The Durk Pearson & Sandy Shaw®
Life Extension NewsTM
Volume 19 No. 3 • April 2016


THE ECONOMICS OF PAIN AND PLEASURE
“Wantability”

Another chapter (CH. 35) in the book discussed above (Thinking, Fast And Slow) discusses pain and pleasure in the terms of an economist. UTILITY is a term of art in economics that means roughly a measure of worth or value. In biology, it would be used to assess pain or pleasure. The author of the book (Daniel Kahneman) chose to call it “experienced utility.” Somebody else in the book called it “wantability.” (One of the confusing but also amusing aspects of a newly developing field is the creation of a slew of names for it.)

Another word that is used in the context of utility (or pleasure and, occasionally, for pain) is the word HEDONIC. “The British economist Francis Edgeworth speculated about this topic in the nineteenth century and proposed the idea of a ‘hedonimeter,’ an imaginary instrument analogous to the devices used in weather-recording stations, which would measure the level of pleasure or pain that an individual experiences at any moment.” (Pg. 378 of the book.)

As most know, “electrical stimulation of specific areas in the rat brain (and of corresponding areas in the human brain) produce a sensation of INTENSE PLEASURE, so intense in some cases that rats who can stimulate their brain by pressing a lever will die of starvation without taking a break to feed themselves.” (Pg. 384.) The memory of this pleasure is what causes the animals to repeat the stimulation over and over. But it is usually only the very last moments of an experience of pleasure that are remembered and only at the very end the emotional evaluation emerges. This is very important because “tastes and decisions are shaped by memories and the memories can be wrong.” (Pg. 385.) How we remember pleasure and pain can be as important as the actual experience.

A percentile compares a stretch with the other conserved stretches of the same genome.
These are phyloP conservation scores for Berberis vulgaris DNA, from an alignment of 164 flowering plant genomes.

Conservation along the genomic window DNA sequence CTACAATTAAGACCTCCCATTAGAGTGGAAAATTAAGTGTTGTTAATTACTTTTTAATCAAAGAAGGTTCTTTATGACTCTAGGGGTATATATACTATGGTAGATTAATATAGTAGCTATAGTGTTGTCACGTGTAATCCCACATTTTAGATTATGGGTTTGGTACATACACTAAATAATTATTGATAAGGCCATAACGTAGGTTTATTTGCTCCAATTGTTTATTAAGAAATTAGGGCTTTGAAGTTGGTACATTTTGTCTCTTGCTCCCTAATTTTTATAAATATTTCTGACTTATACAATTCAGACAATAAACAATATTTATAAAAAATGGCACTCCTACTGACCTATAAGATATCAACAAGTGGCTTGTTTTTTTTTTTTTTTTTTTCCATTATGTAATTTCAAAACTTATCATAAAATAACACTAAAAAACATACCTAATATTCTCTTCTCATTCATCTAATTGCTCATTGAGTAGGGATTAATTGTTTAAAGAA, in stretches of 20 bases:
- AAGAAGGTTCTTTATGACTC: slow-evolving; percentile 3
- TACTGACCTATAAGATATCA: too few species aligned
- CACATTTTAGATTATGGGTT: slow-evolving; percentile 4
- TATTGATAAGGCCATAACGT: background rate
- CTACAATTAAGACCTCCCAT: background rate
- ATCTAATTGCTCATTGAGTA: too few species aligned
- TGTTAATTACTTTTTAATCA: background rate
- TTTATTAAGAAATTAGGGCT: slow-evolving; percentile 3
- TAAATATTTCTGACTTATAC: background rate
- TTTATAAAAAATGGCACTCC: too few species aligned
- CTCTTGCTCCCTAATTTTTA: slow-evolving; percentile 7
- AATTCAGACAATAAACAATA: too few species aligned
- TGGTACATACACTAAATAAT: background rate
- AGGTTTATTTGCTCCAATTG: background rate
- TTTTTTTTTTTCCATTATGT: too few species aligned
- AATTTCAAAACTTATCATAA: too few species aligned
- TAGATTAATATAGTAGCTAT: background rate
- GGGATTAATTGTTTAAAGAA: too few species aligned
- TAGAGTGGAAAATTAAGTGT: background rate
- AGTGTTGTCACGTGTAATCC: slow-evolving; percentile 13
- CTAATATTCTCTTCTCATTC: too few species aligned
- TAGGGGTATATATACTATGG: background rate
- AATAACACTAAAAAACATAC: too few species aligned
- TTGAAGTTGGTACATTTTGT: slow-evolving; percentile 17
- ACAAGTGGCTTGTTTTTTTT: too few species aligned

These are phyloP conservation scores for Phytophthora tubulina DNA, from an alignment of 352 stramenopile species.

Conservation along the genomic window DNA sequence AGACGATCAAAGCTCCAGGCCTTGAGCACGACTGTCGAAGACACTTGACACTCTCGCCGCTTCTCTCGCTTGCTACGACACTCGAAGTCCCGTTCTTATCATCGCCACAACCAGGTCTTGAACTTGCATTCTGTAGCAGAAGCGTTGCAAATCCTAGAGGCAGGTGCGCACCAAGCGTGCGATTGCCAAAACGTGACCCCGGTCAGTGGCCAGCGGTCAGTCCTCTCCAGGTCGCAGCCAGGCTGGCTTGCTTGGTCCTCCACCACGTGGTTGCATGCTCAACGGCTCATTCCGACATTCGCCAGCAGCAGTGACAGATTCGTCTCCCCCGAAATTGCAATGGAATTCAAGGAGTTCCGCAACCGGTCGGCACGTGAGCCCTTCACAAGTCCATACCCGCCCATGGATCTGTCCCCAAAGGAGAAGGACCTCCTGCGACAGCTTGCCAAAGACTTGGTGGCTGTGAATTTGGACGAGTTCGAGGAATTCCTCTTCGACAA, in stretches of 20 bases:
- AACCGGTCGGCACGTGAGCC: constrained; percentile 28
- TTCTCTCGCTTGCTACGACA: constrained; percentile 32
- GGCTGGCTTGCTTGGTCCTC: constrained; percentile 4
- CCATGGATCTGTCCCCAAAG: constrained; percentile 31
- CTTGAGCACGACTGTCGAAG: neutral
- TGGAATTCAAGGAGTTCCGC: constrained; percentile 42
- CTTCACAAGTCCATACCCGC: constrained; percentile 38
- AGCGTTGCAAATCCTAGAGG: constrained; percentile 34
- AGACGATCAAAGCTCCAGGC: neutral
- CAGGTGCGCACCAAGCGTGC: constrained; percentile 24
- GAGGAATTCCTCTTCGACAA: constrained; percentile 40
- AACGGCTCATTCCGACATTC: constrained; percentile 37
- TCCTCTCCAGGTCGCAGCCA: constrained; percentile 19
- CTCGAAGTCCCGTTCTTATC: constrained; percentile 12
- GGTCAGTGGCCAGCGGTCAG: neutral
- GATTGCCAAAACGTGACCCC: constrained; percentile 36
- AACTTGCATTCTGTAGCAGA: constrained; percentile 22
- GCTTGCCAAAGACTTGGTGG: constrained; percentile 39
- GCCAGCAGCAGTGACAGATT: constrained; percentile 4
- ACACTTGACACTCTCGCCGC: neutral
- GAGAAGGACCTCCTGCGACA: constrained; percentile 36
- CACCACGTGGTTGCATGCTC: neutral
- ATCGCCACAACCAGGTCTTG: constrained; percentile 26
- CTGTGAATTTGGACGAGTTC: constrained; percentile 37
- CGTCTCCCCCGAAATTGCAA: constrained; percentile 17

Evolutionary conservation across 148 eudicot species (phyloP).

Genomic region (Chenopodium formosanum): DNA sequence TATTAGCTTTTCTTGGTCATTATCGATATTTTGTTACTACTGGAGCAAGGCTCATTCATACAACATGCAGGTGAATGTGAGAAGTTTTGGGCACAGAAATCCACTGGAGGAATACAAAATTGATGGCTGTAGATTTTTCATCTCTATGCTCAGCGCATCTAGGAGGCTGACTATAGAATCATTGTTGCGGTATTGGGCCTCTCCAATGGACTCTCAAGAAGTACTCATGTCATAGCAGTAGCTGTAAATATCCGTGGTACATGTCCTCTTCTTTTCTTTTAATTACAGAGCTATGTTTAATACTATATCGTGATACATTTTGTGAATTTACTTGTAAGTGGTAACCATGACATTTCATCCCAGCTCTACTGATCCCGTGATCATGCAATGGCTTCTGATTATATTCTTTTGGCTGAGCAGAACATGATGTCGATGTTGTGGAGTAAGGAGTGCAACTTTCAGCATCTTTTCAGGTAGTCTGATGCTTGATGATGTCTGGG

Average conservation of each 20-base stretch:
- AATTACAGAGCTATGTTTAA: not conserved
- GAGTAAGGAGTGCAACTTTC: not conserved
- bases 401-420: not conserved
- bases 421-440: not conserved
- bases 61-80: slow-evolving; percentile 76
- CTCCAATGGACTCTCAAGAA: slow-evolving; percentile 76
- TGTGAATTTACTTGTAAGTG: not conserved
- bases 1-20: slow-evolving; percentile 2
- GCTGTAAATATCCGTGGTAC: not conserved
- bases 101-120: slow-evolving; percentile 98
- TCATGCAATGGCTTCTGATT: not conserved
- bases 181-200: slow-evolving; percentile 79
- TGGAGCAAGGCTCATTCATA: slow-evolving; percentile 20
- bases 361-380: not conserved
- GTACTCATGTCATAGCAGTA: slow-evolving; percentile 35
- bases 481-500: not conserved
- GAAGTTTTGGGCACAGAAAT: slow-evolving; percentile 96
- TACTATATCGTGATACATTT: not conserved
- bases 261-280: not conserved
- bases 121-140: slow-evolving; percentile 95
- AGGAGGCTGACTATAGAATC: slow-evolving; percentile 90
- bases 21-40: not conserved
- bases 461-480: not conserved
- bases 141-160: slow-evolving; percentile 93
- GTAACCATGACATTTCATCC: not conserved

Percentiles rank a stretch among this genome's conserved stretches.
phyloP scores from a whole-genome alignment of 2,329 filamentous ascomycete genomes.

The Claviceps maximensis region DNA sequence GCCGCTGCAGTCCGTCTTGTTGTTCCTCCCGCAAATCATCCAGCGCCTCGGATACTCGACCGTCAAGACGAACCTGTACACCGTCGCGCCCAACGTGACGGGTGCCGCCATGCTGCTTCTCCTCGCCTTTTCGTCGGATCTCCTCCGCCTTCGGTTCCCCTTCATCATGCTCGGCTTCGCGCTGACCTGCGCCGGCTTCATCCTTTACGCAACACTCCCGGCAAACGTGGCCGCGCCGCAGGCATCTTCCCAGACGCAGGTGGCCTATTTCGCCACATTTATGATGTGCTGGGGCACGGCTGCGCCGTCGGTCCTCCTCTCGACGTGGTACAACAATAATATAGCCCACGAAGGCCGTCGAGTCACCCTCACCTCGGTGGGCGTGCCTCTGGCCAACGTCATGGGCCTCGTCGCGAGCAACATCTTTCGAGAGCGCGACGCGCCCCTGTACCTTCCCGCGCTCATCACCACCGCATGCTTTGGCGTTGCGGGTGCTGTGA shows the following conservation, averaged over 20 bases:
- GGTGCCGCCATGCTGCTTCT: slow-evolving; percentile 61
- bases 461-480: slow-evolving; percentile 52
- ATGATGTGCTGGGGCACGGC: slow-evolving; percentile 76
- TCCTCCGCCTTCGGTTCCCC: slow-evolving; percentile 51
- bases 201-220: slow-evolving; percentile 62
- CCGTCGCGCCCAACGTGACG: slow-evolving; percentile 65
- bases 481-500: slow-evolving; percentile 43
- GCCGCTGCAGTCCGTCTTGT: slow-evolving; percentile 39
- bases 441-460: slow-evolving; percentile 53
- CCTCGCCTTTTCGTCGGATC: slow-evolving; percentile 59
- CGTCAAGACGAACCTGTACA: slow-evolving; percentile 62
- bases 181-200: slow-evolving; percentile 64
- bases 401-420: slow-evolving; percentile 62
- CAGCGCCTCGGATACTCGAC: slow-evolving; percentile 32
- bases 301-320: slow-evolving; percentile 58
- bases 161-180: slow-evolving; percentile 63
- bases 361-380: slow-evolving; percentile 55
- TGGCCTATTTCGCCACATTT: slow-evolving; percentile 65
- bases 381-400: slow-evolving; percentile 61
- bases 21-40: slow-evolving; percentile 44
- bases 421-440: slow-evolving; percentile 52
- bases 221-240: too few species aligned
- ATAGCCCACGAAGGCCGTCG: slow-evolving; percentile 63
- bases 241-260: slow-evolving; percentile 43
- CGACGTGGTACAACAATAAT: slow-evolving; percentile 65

Quotes from the book say it best:

“A divorce is like a symphony with a screeching sound at the end—the fact that it ended badly does not mean it was all bad.”

“You are giving the good and the bad part of your experience equal weight, although the good part lasted ten times as long as the other.”

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